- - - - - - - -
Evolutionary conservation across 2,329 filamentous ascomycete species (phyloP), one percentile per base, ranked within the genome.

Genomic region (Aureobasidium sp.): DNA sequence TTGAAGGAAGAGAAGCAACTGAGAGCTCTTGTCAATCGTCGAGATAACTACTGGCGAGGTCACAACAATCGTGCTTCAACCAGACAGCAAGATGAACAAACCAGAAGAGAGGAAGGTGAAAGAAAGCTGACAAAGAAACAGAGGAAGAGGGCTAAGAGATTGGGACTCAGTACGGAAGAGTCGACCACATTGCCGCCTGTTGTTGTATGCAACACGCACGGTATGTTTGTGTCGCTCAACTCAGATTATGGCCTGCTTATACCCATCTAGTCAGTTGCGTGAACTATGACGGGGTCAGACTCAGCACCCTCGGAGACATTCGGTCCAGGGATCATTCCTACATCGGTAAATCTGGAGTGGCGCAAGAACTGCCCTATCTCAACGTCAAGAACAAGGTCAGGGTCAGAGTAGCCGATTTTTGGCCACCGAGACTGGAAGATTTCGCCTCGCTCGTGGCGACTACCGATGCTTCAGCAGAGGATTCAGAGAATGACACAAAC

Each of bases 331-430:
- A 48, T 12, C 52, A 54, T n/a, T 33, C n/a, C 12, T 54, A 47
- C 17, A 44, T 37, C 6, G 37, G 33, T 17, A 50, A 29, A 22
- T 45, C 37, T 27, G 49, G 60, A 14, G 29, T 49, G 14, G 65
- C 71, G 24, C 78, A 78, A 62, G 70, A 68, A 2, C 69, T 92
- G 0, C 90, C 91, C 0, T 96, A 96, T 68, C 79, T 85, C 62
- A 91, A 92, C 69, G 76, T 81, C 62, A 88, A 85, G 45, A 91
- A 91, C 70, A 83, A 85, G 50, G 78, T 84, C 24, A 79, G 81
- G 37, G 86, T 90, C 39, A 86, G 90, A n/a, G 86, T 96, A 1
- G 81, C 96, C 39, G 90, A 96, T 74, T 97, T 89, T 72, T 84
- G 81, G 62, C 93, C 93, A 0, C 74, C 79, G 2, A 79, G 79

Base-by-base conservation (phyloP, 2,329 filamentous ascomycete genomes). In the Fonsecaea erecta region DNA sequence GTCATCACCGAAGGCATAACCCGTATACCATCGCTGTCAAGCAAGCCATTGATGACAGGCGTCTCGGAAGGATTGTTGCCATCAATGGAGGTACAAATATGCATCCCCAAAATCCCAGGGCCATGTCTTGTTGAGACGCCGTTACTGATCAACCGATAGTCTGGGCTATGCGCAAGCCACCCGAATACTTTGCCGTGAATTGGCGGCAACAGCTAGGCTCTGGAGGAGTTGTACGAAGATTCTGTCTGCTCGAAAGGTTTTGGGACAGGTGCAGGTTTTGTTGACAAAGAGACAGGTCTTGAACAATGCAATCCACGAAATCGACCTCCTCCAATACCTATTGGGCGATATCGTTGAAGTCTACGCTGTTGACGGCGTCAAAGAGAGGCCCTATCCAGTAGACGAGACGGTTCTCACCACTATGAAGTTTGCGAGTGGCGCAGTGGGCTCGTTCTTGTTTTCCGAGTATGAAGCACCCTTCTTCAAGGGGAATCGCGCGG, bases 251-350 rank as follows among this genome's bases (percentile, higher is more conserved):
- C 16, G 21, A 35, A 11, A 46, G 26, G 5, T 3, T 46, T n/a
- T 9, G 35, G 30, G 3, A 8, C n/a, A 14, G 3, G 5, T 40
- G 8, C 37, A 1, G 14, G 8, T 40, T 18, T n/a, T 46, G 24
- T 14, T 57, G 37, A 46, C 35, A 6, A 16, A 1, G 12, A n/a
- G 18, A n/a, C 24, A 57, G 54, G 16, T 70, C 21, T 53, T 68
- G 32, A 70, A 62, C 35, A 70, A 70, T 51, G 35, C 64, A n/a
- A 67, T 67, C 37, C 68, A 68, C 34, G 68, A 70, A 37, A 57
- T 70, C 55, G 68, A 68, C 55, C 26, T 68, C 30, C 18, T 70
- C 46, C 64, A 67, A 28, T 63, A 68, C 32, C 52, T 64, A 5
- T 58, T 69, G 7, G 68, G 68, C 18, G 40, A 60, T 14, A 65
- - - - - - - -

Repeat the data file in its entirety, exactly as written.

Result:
Evolutionary conservation across 2,329 filamentous ascomycete species (phyloP), one percentile per base, ranked within the genome.

Genomic region (Aureobasidium sp.): DNA sequence TTGAAGGAAGAGAAGCAACTGAGAGCTCTTGTCAATCGTCGAGATAACTACTGGCGAGGTCACAACAATCGTGCTTCAACCAGACAGCAAGATGAACAAACCAGAAGAGAGGAAGGTGAAAGAAAGCTGACAAAGAAACAGAGGAAGAGGGCTAAGAGATTGGGACTCAGTACGGAAGAGTCGACCACATTGCCGCCTGTTGTTGTATGCAACACGCACGGTATGTTTGTGTCGCTCAACTCAGATTATGGCCTGCTTATACCCATCTAGTCAGTTGCGTGAACTATGACGGGGTCAGACTCAGCACCCTCGGAGACATTCGGTCCAGGGATCATTCCTACATCGGTAAATCTGGAGTGGCGCAAGAACTGCCCTATCTCAACGTCAAGAACAAGGTCAGGGTCAGAGTAGCCGATTTTTGGCCACCGAGACTGGAAGATTTCGCCTCGCTCGTGGCGACTACCGATGCTTCAGCAGAGGATTCAGAGAATGACACAAAC

Each of bases 331-430:
- A 48, T 12, C 52, A 54, T n/a, T 33, C n/a, C 12, T 54, A 47
- C 17, A 44, T 37, C 6, G 37, G 33, T 17, A 50, A 29, A 22
- T 45, C 37, T 27, G 49, G 60, A 14, G 29, T 49, G 14, G 65
- C 71, G 24, C 78, A 78, A 62, G 70, A 68, A 2, C 69, T 92
- G 0, C 90, C 91, C 0, T 96, A 96, T 68, C 79, T 85, C 62
- A 91, A 92, C 69, G 76, T 81, C 62, A 88, A 85, G 45, A 91
- A 91, C 70, A 83, A 85, G 50, G 78, T 84, C 24, A 79, G 81
- G 37, G 86, T 90, C 39, A 86, G 90, A n/a, G 86, T 96, A 1
- G 81, C 96, C 39, G 90, A 96, T 74, T 97, T 89, T 72, T 84
- G 81, G 62, C 93, C 93, A 0, C 74, C 79, G 2, A 79, G 79

Base-by-base conservation (phyloP, 2,329 filamentous ascomycete genomes). In the Fonsecaea erecta region DNA sequence GTCATCACCGAAGGCATAACCCGTATACCATCGCTGTCAAGCAAGCCATTGATGACAGGCGTCTCGGAAGGATTGTTGCCATCAATGGAGGTACAAATATGCATCCCCAAAATCCCAGGGCCATGTCTTGTTGAGACGCCGTTACTGATCAACCGATAGTCTGGGCTATGCGCAAGCCACCCGAATACTTTGCCGTGAATTGGCGGCAACAGCTAGGCTCTGGAGGAGTTGTACGAAGATTCTGTCTGCTCGAAAGGTTTTGGGACAGGTGCAGGTTTTGTTGACAAAGAGACAGGTCTTGAACAATGCAATCCACGAAATCGACCTCCTCCAATACCTATTGGGCGATATCGTTGAAGTCTACGCTGTTGACGGCGTCAAAGAGAGGCCCTATCCAGTAGACGAGACGGTTCTCACCACTATGAAGTTTGCGAGTGGCGCAGTGGGCTCGTTCTTGTTTTCCGAGTATGAAGCACCCTTCTTCAAGGGGAATCGCGCGG, bases 251-350 rank as follows among this genome's bases (percentile, higher is more conserved):
- C 16, G 21, A 35, A 11, A 46, G 26, G 5, T 3, T 46, T n/a
- T 9, G 35, G 30, G 3, A 8, C n/a, A 14, G 3, G 5, T 40
- G 8, C 37, A 1, G 14, G 8, T 40, T 18, T n/a, T 46, G 24
- T 14, T 57, G 37, A 46, C 35, A 6, A 16, A 1, G 12, A n/a
- G 18, A n/a, C 24, A 57, G 54, G 16, T 70, C 21, T 53, T 68
- G 32, A 70, A 62, C 35, A 70, A 70, T 51, G 35, C 64, A n/a
- A 67, T 67, C 37, C 68, A 68, C 34, G 68, A 70, A 37, A 57
- T 70, C 55, G 68, A 68, C 55, C 26, T 68, C 30, C 18, T 70
- C 46, C 64, A 67, A 28, T 63, A 68, C 32, C 52, T 64, A 5
- T 58, T 69, G 7, G 68, G 68, C 18, G 40, A 60, T 14, A 65